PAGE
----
I’ve received several emails from readers asking about various aspects of having a bicultural, bilingual family, so here’s a peek inside the workings of our two-culture family.
I always knew that other countries and cultures would be a part of my life–even as a child, this was important to me–but as I became an adult, I couldn’t have predicted how this would take shape. While preparing for graduate study in art history, I spent a few months in Europe, which led to living with my best friend (who was teaching English in the Czech Republic with the Peace Corps), which led to working abroad as an English teacher, which led to returning to the U.S. to study linguistics (and later becoming an ESL instructor), which led to meeting my husband, a student of English from Brazil.
That brief meeting one morning at an ice-cream shop in the college town of Iowa City was 16 years ago. It was the beginning of a strong relationship that connects two cultures and countries, sometimes with great ease and sometimes with a bit of difficulty. It’s been fun, strange, romantic, unusual, and full of lots of love. I’m proud that we raise our children in the vibrancy of a bicultural family and that we’ve developed our shared love of culture and language into skills that help the immigrant and refugee population here in Sacramento.
Being from two cultures means that we each bring deep-seated traditions and cultural identities to our relationship with each other and with our kids. For example, we naturally celebrate holidays and sing songs from both countries. My husband, like many Brazilian children, grew up with a soccer ball always within reach, and he passed this on to my older son, who’s now just as comfortable pushing a ball around all day as he is walking. My kids clearly identify with both countries and cultures, but no one would guess that they’re bicultural since they’re perfectly comfortable in their American ways.
A long way from home:
One of the greatest challenges of marrying someone from a different country is the loss of home for one spouse. To compensate for this, we spend a good deal of time in Brazil every year, and my husband’s family has been visiting us more and more often. Like any couple, we had to decide how our free time and extra money would be used, and early on, I had to honor his need to keep the connection to his family and country. Once I accepted that trips to Brazil would be a top priority, I grew to really appreciate them. I love visiting his family and look forward to going there every year. My kids absolutely love it, too!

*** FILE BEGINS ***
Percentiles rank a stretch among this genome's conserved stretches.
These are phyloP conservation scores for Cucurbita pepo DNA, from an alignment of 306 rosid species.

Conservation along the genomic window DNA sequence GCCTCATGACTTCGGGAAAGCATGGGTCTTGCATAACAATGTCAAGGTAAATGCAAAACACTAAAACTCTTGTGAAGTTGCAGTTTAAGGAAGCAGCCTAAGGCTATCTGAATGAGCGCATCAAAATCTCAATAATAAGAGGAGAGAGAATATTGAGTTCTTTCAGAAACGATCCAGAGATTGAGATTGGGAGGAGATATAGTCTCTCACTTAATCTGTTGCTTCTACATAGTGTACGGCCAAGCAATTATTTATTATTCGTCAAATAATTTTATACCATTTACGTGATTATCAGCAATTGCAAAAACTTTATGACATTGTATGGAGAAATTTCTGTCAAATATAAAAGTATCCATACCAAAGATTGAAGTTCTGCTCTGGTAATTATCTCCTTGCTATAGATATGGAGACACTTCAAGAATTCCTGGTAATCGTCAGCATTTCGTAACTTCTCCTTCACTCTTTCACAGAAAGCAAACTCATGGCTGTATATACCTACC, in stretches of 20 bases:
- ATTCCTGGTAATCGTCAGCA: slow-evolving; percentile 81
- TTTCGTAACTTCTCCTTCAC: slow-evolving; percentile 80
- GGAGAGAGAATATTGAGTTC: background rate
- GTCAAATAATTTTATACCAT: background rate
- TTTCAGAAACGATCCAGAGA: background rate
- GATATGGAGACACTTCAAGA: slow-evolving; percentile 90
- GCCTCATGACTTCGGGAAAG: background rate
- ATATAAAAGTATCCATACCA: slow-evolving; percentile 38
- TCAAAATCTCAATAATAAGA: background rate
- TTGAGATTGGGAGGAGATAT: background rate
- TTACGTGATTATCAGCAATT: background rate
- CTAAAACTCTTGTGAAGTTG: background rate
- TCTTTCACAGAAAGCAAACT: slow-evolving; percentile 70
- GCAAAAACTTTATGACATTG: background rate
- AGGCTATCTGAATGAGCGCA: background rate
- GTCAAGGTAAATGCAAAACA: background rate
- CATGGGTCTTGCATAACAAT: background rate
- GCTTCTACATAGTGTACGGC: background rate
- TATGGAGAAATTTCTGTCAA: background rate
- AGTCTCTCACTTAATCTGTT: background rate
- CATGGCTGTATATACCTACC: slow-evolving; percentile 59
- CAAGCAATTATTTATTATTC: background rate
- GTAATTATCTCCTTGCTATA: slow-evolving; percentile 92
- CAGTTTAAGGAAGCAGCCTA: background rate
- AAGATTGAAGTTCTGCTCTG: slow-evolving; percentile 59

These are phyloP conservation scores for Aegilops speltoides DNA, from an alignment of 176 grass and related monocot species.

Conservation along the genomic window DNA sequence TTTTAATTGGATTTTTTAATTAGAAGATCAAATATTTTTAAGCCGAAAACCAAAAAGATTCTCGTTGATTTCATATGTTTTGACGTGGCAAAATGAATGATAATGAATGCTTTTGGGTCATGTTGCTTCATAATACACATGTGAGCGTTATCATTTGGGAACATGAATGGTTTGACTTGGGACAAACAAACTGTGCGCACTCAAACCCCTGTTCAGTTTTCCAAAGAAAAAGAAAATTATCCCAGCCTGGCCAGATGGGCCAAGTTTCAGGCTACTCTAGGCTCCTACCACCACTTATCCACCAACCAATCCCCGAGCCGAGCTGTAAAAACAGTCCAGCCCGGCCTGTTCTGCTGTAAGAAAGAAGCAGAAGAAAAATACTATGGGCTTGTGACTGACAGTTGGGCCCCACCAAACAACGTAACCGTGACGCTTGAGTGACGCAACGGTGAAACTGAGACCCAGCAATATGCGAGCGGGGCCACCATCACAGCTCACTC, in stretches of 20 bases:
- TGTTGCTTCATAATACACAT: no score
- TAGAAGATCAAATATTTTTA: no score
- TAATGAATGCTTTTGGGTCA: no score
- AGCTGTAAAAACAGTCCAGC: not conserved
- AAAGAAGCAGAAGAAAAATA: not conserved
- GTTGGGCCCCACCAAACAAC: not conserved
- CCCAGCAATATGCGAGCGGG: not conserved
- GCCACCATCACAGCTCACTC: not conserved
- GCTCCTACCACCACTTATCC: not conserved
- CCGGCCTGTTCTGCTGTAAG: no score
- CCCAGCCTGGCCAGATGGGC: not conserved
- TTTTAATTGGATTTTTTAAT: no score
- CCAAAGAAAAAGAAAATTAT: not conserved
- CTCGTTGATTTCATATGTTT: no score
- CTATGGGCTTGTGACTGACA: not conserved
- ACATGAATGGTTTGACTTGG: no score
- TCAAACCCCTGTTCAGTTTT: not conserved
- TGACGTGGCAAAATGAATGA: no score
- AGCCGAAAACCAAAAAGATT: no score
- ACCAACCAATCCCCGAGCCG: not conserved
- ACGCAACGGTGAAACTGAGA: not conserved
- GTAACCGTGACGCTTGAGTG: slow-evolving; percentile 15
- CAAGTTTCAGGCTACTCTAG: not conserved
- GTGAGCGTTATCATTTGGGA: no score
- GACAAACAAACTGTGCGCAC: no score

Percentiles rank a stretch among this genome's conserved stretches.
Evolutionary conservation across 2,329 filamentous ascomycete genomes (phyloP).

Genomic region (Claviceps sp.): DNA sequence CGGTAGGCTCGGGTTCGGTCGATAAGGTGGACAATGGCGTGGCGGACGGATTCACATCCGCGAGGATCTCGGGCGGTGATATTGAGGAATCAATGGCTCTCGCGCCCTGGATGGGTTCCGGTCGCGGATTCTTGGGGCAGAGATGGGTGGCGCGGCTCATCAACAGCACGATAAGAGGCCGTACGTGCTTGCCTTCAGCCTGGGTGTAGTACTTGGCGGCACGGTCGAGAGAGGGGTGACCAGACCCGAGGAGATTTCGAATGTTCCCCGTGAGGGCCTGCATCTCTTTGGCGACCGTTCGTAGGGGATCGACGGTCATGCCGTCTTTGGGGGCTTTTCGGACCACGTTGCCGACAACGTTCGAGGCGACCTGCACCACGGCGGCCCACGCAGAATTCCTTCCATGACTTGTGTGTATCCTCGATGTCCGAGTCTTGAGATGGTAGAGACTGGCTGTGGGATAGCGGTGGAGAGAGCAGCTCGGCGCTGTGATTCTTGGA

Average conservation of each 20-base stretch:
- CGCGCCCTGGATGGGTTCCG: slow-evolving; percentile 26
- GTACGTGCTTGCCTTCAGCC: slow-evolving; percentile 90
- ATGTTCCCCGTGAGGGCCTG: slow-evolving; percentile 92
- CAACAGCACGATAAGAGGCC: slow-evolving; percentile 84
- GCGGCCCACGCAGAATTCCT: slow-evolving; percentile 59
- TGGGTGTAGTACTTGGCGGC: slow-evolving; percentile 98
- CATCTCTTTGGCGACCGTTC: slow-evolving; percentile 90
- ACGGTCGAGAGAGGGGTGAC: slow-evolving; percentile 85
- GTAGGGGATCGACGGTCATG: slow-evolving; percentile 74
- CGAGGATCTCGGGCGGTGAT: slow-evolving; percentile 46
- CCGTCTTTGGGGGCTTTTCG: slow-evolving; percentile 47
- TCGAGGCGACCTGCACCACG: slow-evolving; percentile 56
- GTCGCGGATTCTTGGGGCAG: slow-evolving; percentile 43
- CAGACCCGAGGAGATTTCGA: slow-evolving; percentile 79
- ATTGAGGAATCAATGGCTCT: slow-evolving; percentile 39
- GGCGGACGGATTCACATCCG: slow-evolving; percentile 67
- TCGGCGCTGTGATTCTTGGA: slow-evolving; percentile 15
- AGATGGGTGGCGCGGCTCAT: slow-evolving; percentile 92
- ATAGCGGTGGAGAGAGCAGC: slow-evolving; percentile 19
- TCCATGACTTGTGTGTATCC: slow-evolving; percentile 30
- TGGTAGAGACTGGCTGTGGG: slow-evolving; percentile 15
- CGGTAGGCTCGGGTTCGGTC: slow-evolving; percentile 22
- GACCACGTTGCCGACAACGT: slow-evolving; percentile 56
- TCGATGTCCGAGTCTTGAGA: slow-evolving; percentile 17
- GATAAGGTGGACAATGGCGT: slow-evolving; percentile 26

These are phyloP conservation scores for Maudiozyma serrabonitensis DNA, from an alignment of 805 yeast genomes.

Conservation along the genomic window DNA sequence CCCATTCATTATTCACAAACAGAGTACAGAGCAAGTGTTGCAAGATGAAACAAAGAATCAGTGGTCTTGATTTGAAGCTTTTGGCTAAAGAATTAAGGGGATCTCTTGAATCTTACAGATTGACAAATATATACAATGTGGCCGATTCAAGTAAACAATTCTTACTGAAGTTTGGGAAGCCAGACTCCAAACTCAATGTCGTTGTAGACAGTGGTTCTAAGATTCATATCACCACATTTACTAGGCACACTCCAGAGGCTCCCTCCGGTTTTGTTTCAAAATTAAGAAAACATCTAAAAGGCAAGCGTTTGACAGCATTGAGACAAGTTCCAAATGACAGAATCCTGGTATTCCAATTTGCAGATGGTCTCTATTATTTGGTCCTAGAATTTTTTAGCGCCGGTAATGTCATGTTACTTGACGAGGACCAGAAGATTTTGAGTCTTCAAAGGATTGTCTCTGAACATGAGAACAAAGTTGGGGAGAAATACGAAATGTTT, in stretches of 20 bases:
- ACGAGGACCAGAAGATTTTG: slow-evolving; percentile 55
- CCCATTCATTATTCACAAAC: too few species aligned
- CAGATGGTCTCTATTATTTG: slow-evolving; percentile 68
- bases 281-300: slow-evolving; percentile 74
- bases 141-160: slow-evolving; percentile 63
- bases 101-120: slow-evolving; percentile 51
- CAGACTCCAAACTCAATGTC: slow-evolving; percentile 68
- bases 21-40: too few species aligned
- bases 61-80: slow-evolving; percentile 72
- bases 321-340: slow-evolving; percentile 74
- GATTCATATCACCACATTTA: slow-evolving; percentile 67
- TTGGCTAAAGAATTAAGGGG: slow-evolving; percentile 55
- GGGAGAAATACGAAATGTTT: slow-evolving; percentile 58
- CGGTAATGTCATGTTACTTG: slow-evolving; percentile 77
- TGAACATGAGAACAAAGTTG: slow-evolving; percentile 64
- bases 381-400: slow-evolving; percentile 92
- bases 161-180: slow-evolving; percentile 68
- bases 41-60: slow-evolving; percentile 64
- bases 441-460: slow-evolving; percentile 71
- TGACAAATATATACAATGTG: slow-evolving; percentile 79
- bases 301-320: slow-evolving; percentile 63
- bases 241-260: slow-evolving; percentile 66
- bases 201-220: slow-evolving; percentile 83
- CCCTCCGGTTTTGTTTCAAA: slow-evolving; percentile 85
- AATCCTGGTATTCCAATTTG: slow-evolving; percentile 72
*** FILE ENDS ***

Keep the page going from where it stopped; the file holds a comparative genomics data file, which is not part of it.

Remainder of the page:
Being in Brazil:
The time that my kids spend in Brazil is important, not just for the quality time with family, but also for the immersion in the language and culture. We divide our time between a rural setting (complete with chickens, tortoises, and a big garden) and the big city lifestyle of São Paulo. This annual trip to Brazil gives our kids the opportunity to experience a different lifestyle and culture first hand.
Another challenge for a two-culture family is language, but this is also a huge opportunity. Early on, I realized I needed to learn Portuguese so that I could communicate with my husband’s family. We made the decision to raise our kids to be bilingual, and even though it’s not exactly the easy process that some make it out to be, we’re very happy with the results.
Both our kids speak Portuguese and English fluently and, like truly bilingual children, switch back and forth between the two languages instantly. This gives my kids a stronger cultural connection to Brazil, allows them to speak with family and new friends when we visit Brazil, and allows my husband to express himself naturally with his children. This goes back to the importance of learning your partner’s language–this situation works because I understand Portuguese and therefore never feel left out.
Due to our backgrounds in linguistics, we’ve felt comfortable setting up the right conditions for raising our kids to be bilingual. If that’s something you’re interested in hearing more about, let me know!
What’s your experience of living between two cultures?